Why are pros using larger chainrings? - GCN Tech Show

Alex Paton has spotted a trend over the opening weeks of the WorldTour season of pros using larger chainsets, but what’s driving the change?

Clock09:34, Friday 16th February 2024

Alex Paton and Ollie Bridgewood return for the latest edition of the GCN Tech Show to discuss the biggest tech news topics. It’s been another hectic week in the world of tech in which SRAM filed a patent for solar charging for its AXS groupsets, KMC unveiled a budget-friendly cassette, and there were signs that the UK cycling industry’s post-COVID malaise may be coming to an end.

The road racing season also kicked up a gear over the last seven days and Alex has spotted a new trend emerging in the form of larger chainrings. Not so long ago, the default chainset size for pros was a 53/39t set-up but that’s increasingly being trumped by larger options, while amateur set-ups are conversely going in the opposite direction, but why?

Part of the shift is due to the emergence of 12-speed groupsets which has introduced a wider range of gearing options on cassettes, meaning pros can run a larger chainset on the front without having to sacrifice any performance on the hills. The wider range has also been joined by larger cassettes, like the 11-34t most riders are now using. You don’t have to go back far in history to find a time when the largest cog on a cassette didn’t exceed 28t or 30t.

If the modern speeds of the pro peloton are anything to go by, pros need the larger chainsets too. Take the Tour de France, for example, which registered its fastest ever average times in the last two editions. In 2023 that figure stood at 43kph, a huge increase on the 39kph averaged as recently as 2010. Powering to those speeds requires larger chainsets and groupset manufacturers have been happy to oblige. Shimano is a prime example, having binned a 53/39t chainset for its 12-speed groupsets in favour of a 54/40t.

Some riders are off even larger, like Lidl-Trek’s Mads Pedersen who appears to be running a 56/43t as standard.

Do you think we’ll see even larger chainsets in the future or are pros reaching the limit? Let us know in the comments.

Hot and spicy tech

Here’s a round-up of the other major tech news from the last week.

New Lightweight wheels have gold leaf and an out-of-this-world price tag to match

Lightweight is renowned for its premium and often pricy wheels, but it has taken this reputation to the next level with its limited-edition Meilenstein wheelset. Designed in homage to the company’s founder, Heinz Obermayer, they are adorned with 23-carat pure gold leaf. As you may expect, that doesn't come cheap. A set of the wheels will set you back £7,699, although you’ll have to be quick if you have the spare change as there are only 99 sets available.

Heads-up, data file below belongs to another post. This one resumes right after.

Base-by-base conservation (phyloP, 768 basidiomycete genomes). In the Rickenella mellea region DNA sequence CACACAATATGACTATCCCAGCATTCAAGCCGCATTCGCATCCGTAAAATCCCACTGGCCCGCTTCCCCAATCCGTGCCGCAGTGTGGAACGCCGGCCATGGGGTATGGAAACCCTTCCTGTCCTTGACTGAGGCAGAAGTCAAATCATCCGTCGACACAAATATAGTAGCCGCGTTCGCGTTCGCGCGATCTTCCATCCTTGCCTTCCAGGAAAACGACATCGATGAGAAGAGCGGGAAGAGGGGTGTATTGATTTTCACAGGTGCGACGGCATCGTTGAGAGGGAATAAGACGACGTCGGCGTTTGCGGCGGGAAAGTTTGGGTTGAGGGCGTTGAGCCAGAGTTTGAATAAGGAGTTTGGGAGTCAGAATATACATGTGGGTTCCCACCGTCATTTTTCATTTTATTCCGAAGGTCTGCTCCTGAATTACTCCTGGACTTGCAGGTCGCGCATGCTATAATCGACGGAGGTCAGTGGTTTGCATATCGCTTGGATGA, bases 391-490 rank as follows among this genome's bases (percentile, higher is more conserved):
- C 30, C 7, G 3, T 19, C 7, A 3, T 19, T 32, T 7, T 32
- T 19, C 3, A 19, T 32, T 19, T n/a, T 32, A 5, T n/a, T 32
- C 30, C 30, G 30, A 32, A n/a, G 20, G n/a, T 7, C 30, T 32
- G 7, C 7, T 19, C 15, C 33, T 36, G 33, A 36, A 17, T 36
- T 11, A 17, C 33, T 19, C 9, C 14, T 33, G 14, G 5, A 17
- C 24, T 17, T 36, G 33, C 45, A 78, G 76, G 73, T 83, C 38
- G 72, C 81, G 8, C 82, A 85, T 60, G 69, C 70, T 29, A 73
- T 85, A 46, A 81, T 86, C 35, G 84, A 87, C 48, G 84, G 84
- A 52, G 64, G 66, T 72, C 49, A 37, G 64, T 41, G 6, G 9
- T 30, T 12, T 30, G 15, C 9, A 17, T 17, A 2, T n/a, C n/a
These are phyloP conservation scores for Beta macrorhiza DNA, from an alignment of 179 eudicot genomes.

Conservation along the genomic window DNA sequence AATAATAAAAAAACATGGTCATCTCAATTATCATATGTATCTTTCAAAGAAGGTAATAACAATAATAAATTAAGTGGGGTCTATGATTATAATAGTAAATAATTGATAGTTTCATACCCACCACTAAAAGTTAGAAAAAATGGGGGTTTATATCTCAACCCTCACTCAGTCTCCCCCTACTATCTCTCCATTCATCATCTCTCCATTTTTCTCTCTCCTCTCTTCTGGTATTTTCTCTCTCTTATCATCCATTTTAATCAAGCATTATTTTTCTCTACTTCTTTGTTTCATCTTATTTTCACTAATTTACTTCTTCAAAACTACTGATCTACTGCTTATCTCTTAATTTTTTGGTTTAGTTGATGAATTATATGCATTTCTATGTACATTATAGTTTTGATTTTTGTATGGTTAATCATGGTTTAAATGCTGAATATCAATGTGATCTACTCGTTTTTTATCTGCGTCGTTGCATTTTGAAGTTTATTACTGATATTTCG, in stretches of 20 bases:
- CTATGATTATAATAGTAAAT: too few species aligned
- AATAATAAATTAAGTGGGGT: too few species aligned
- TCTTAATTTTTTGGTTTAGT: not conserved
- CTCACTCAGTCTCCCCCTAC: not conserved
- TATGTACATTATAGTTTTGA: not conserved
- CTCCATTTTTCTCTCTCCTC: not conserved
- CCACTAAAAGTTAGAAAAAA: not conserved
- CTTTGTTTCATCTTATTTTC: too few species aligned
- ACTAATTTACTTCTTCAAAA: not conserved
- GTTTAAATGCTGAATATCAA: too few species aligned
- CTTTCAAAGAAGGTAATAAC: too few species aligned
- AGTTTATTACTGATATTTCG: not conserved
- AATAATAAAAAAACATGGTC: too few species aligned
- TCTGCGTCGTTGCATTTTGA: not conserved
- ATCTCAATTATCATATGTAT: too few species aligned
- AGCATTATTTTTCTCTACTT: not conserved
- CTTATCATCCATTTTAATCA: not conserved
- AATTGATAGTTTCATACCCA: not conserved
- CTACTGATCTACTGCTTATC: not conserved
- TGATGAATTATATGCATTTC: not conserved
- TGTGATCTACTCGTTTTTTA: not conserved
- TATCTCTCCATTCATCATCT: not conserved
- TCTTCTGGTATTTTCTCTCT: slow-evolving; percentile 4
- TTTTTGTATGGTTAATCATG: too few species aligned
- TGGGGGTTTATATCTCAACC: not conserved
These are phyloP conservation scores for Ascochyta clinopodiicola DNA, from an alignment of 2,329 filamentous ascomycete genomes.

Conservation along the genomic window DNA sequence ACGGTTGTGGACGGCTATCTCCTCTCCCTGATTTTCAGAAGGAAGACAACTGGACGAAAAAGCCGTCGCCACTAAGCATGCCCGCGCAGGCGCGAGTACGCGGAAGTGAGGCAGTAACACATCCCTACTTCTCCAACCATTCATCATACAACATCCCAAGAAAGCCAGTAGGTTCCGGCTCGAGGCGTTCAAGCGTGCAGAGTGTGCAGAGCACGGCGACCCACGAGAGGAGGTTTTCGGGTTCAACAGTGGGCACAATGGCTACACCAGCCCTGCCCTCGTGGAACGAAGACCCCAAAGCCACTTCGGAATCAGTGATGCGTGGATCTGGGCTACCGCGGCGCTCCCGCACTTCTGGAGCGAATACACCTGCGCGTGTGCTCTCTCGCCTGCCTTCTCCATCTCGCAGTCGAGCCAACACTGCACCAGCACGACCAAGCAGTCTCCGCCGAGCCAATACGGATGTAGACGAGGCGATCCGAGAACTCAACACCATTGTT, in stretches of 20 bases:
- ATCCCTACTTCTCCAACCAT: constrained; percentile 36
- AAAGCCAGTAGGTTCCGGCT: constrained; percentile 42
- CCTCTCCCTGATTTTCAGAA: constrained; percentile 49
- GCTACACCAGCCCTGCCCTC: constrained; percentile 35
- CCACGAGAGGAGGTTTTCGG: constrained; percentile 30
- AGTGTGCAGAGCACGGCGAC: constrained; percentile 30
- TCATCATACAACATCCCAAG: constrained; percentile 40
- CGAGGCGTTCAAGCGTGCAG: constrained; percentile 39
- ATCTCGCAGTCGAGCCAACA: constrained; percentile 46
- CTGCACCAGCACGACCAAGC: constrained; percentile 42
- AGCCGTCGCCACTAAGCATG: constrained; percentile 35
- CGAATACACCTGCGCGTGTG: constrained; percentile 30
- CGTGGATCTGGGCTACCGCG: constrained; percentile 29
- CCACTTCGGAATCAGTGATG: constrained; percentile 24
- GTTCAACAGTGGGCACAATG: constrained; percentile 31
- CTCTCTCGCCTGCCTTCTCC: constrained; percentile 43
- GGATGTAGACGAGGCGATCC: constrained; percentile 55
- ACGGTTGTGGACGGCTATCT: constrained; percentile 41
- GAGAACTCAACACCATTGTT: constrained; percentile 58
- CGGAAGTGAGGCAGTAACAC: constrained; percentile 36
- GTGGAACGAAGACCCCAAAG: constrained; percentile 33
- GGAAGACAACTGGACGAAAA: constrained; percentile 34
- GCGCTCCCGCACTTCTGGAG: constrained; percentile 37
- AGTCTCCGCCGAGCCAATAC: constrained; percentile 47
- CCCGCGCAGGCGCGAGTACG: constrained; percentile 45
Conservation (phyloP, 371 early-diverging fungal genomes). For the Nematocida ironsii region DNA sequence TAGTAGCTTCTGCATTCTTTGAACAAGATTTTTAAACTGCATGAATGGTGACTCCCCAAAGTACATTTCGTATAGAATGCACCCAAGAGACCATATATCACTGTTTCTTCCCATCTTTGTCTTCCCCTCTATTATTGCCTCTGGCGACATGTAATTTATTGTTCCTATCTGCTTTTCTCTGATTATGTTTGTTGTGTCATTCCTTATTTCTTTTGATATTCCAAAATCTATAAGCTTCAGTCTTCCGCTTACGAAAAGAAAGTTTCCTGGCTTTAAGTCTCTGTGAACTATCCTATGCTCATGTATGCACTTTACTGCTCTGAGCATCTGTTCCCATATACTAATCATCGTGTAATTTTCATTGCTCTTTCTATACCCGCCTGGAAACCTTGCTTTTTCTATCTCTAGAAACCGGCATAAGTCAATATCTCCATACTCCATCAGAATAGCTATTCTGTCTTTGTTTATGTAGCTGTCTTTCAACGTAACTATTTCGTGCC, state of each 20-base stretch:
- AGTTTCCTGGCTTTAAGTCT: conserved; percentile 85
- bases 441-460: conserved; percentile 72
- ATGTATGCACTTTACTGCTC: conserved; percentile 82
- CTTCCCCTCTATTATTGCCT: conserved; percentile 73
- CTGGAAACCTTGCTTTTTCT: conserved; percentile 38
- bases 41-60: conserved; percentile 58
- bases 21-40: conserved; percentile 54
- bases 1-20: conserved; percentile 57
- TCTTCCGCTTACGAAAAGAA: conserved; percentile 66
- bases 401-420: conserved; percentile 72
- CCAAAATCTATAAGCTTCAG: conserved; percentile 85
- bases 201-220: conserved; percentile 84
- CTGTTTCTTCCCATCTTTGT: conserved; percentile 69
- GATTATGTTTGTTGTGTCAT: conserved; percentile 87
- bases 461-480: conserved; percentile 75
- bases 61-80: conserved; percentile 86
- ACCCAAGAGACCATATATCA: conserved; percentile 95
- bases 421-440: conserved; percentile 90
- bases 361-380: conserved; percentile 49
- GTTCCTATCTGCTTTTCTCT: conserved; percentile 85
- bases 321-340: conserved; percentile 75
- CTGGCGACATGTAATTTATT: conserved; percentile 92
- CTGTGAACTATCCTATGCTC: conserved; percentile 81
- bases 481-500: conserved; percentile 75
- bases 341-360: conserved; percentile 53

SRAM files patent for solar charging for AXS groupsets

In the next twist to electronic groupset technology, SRAM has filed a patent detailing equipment that integrates solar charging into bottle cages and mudguards.

The specified 6 to 8.4 volts that the solar cells are able to generate could charge an AXS groupset in a few hours.

KMC enters the cassette market

KMC is better known for its range of chains but the company has unveiled its first ever cassette, the React.

It features some nifty technology, including a proprietary Flow Control design to optimise shifting, and a very budget-friendly price tag of $65.

Assos unveils Fenoq skinsuit in time for Olympics

The tech arms race in the lead up to the Olympics continues to rumble on with Assos becoming the latest brand to join the party. Its new skinsuit, the Fenoq, is 100% custom for each athlete and includes overshoes. The starting price for this option will be a whopping £5,670/ $7,040

Road and gravel market on the up in the UK

2023 saw a continuation of the post-COVID downturn in the UK cycling market with total market value for the year falling a further 6%, on top of an 18% decline in 2022.

Dig a little deeper and the outlook is quite bleak, particularly for the road and gravel disciplines which were the only sectors to see sale volumes increase in 2023, by 8% and 11% respectively.

Bike Vault

We've had lots of submissions for the Bike Vault over the last week, including this eye-catching Cervélo R3 with an orange colourway that is sure to help it stand out from the crowd. It's so new that it hasn't even got pedals attached yet, but will that affect the decision that Ollie and Alex take on giving it a 'Supernice' seal of approval?

Do you have a submission for the Bike Vault? You can upload your images here or for full details of what the Bike Vault is all about click this link.

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